St. Augustine 397AD: “In the Catholic Church, there are many things which most justly keep me in her bosom. The consent of peoples and nations keeps me in the Church; so does her authority, inaugurated by miracles, nourished by hope, enlarged by love, established by age. The succession of priests keeps me, beginning from the very seat of the Apostle Peter, to whom the Lord, after His resurrection, gave it in charge to feed His sheep, down to the present episcopate. And so, lastly, does the name itself Catholic, which, not without reason, amid so many heresies, the Church has thus retained; so that, though all heresies wish to be called Catholics, yet when a stranger asks where the Catholic Church meets, no heretic will venture to point to his own chapel or house. Such then in number and importance are the precious ties belonging to the Christian name which keep a believer in the Catholic Church, as it is right they should… With you, where there is none of these things to attract or keep me… No one shall move me from the faith which binds my mind with ties so many and so strong to the Christian religion… For my part, I should not believe the gospel except as moved by the authority of the Catholic Church.” (Contra Epistolam Manichaei Quam Vacant Fundamenti, written 397 AD)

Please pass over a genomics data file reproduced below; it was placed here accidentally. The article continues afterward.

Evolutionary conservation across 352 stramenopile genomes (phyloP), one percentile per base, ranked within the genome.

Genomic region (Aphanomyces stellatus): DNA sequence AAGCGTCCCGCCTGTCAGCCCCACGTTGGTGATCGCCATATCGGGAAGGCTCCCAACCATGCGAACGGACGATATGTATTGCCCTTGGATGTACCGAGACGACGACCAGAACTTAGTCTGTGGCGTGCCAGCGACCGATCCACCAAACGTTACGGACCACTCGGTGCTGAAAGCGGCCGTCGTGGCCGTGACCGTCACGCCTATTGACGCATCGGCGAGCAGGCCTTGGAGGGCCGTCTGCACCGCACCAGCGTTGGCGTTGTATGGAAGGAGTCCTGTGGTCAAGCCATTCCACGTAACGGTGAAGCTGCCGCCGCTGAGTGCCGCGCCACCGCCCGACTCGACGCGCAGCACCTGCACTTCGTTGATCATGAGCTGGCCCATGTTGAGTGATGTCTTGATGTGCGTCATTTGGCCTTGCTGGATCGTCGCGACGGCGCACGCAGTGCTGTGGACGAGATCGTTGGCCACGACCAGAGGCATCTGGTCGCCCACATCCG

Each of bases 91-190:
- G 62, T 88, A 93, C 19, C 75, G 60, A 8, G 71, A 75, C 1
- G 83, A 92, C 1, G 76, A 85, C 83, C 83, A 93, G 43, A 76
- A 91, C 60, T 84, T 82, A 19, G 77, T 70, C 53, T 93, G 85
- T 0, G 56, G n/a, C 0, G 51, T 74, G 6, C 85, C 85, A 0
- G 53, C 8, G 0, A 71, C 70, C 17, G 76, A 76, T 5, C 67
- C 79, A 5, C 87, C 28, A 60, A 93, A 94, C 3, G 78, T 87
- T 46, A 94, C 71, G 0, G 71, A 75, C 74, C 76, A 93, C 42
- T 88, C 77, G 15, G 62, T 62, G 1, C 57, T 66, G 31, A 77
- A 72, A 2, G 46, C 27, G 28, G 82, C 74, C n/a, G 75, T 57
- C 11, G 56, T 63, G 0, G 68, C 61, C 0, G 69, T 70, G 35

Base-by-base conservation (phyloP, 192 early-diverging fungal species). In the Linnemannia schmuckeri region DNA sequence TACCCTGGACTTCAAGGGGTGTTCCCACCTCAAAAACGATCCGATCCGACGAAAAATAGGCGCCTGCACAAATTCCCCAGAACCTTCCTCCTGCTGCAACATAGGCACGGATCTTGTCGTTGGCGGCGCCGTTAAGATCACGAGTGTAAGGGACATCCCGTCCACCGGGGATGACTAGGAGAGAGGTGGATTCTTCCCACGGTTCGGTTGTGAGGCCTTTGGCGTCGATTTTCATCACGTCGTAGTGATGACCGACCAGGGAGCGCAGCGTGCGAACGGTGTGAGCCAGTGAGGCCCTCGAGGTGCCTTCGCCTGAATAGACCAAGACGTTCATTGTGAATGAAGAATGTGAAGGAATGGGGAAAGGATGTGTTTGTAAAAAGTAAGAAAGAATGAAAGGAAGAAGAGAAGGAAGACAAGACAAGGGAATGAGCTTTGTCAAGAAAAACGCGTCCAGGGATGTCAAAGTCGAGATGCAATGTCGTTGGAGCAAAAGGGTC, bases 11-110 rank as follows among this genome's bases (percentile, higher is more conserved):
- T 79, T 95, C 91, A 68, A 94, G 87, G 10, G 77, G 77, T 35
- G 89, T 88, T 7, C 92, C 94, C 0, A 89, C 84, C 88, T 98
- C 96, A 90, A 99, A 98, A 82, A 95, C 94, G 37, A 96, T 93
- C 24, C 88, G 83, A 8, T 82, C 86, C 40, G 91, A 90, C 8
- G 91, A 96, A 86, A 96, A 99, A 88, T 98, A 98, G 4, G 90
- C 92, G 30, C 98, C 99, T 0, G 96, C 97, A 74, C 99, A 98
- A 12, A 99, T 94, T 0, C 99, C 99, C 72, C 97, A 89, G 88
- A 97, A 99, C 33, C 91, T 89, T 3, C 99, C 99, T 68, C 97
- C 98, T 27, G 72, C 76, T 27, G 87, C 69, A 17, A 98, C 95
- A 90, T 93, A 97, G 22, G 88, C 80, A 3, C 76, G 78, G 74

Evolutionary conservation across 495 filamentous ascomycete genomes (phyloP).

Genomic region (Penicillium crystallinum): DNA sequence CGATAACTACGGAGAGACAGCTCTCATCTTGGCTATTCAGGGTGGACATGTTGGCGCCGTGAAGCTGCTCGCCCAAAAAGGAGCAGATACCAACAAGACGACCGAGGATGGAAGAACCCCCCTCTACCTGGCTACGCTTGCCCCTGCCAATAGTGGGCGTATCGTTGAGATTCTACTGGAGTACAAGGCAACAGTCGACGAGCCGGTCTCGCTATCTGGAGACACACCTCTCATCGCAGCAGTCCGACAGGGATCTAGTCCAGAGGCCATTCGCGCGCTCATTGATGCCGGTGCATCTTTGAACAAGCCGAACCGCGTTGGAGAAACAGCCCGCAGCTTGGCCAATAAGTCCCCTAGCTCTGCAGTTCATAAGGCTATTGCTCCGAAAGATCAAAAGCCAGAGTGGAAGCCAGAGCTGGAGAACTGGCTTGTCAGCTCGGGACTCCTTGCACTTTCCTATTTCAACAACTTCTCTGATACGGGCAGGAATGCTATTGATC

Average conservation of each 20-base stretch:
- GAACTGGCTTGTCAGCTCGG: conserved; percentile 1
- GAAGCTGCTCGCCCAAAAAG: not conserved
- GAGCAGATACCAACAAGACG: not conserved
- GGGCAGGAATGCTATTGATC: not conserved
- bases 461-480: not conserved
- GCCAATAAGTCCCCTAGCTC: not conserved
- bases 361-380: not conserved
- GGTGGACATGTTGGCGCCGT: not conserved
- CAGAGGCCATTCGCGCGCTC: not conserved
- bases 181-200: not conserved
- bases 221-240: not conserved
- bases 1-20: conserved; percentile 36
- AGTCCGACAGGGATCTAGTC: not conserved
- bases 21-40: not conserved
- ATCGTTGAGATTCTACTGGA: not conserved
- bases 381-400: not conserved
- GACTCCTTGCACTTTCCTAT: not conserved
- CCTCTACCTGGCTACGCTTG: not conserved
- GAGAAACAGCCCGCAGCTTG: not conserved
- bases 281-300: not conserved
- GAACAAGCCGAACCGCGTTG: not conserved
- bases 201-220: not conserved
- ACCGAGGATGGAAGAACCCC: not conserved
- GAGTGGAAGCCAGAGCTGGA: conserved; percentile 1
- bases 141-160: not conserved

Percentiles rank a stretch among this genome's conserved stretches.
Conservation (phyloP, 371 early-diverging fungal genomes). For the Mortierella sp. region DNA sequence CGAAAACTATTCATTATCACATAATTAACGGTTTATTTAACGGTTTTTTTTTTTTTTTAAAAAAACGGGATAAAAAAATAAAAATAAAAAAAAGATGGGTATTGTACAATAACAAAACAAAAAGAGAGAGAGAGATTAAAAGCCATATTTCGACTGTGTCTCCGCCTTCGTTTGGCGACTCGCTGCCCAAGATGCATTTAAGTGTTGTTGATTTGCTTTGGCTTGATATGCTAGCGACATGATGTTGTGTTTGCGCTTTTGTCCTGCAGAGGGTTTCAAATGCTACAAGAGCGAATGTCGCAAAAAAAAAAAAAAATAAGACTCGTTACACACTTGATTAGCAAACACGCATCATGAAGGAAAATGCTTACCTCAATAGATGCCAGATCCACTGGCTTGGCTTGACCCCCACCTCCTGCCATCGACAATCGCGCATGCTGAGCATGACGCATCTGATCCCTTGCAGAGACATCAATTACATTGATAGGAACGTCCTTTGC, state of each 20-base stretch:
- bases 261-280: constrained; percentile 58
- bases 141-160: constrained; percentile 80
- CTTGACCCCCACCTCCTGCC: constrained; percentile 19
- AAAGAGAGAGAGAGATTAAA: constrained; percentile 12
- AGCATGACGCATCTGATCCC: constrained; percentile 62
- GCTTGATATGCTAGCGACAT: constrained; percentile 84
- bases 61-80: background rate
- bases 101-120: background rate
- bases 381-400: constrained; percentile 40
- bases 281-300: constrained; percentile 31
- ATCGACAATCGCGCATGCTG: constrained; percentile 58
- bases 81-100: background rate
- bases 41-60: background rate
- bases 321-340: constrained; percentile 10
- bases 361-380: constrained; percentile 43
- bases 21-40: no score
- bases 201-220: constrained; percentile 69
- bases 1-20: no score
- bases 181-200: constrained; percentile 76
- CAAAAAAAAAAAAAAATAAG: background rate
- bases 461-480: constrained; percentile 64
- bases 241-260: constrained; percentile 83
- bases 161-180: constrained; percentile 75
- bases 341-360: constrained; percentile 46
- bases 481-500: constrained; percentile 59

St. Augustine: These miserable retches, refusing to acknowledge the Rock as Peter, and to believe that the Church has received the Keys to the Kingdom of Heaven, have lost these very Keys from their own hands. (St. Augustine, Christian Combat, circa 397AD)

Ephraim the Syrian: “[Jesus said:] Simon, my follower, I have made you the foundation of the holy Church. I betimes called you Peter, because you will support all its buildings. You are the inspector of those who will build on Earth a Church for me. If they should wish to build what is false, you, the foundation, will condemn them. You are the head of the fountain from which my teaching flows; you are the chief of my disciples. Through you I will give drink to all peoples. Yours is that life-giving sweetness which I dispense. I have chosen you to be, as it were, the firstborn in my institution so that, as the heir, you may be executor of my treasures. I have given you the keys of my kingdom. Behold, I have given you authority over all my treasures” (Homilies 4:1 [A.D. 351]).